Midmorning, we heard voices. Troy and I trudged back up to the bottom of the Kain Face. Eric Peterson, Leon Henkleman and Paul Divernac, the team overdue on the North Face, came off rappel. Paul was a doctor, and he knew that his toes were frostbitten. We got them down to the high camp, and then we were twelve. The drifts piled higher.
I lay in my tent listening to my Walkman radio. A dozen mountain climbers are stranded on Mt. Robson.... I yanked out my earphones and contacted Darro, "I just heard about us on the CBC news."
"Shit! Where are they getting their information?"
Late in the day, the snow stopped pelting the tent. Weak yellow filtered in from the fly. Darro called to say that a Parks Canada team was going to try to fly up. Soon the deep, slow whap, whap, whap of a big helicopter reverberated from the clouds. The thumping grew louder and louder, and then a Bell 204B, as big as a delivery van with a tail, climbed into view, blowing around one hell of a lot of snow. We grabbed the tents to keep them from being flattened by rotor wash. When the machine touched down, Parks Canada warden Frank Staples emerged, and I walked over to meet him.
"How many here can't walk?" He asked. A broad smile appeared under a neat auburn moustache, kindness and compassion in his eyes.
"Probably four," I replied.
"Let's get them on board and get them out of here."
Peter, Rob, Ethan, Lorne, Paul and one of his partners piled into the running ship. Garry Forman, the founder of Yellowhead Helicopters, was flying, and when he lifted off, we all cheered. Inside the aircraft, Ethan and Peter shut their eyes and made the sign of the cross. The helicopter rose about ten feet. But the clouds closed in, and everything was back to white on white. The machine returned to the ground. Garry, who was dressed for an autumn day, turned to Frank in the copilot's seat and said, "Frank, don't let me freeze to death." I felt as if we'd all just been punched in the gut.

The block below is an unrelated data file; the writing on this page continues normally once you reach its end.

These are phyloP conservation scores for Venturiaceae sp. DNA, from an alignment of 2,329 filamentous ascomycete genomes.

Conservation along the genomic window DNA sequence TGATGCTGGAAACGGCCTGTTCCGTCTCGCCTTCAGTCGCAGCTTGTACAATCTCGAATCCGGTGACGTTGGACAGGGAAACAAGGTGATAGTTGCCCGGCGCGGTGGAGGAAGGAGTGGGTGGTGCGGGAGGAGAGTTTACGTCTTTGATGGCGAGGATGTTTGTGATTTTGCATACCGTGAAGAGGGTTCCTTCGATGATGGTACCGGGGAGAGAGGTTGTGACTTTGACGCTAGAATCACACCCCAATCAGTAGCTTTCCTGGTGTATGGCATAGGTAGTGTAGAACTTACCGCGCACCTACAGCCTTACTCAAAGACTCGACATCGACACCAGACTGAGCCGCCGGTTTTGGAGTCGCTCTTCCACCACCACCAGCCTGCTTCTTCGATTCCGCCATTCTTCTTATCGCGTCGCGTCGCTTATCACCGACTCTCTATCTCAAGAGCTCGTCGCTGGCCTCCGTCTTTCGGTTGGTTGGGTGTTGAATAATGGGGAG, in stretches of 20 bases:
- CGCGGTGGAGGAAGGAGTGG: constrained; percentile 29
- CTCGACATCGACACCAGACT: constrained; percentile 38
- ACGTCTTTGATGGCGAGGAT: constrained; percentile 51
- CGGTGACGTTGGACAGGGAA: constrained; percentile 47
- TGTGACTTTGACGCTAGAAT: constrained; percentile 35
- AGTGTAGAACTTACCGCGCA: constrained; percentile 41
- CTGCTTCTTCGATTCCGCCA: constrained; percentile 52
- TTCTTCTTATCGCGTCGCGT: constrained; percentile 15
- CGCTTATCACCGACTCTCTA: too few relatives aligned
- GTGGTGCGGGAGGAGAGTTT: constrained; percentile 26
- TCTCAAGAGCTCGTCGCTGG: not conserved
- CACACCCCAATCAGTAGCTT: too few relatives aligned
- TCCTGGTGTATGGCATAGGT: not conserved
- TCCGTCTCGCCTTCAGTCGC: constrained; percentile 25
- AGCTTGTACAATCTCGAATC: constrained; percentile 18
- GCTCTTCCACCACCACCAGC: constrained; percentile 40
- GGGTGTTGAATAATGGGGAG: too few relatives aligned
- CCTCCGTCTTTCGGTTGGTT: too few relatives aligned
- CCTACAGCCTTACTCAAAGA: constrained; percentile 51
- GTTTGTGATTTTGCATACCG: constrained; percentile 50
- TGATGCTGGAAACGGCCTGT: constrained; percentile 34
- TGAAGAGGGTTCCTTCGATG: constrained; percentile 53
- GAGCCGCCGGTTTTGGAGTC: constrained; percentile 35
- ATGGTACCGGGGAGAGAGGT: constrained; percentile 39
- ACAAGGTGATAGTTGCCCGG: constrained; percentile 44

Garry opened his door. "I can't fly in this," he said. He stayed in the pilot's seat. Every five minutes, he radioed his crewmembers at Rearguard Meadows, 3,000 feet below, to ask if they could see Snowbird Pass. "No" was the answer all the way until dusk when Garry finally clambered down from his helicopter and spat a "Shit!" at the snow. It was the first time he'd been forced to spend a night with his machine high on a mountain.
At least Frank had bought extra sleeping bags, pads, a stove and tent. Once we got Garry set up for the night, we gave him some hot chocolate. When Frank came up and asked how he was doing, Garry beamed. "I could get to like this camping thing," he said. We all knew that the rescue rested in the pilot's hands now. His mood and demeanor would affect everyone in the high camp.
The storm began to dissipate that night. Snow no longer pressed sags into the tent walls, and the wind didn't batter the fly with a hissing of ice particles. The next morning, Garry took off with the six casualties. I led down into the Kain Icefall with six men behind me, all the souls who remained in the high camp. Under the fresh white drifts, there was no sign of human passage: no footprints where other parties had stomped by, no snake lines where climbing ropes had wriggled. Only the top five inches of two bamboo wands jabbed out from the snow, their neon pink tape flags fluttering weakly. The world appeared re-created, bright and innocent, as if death hadn't recently been so close.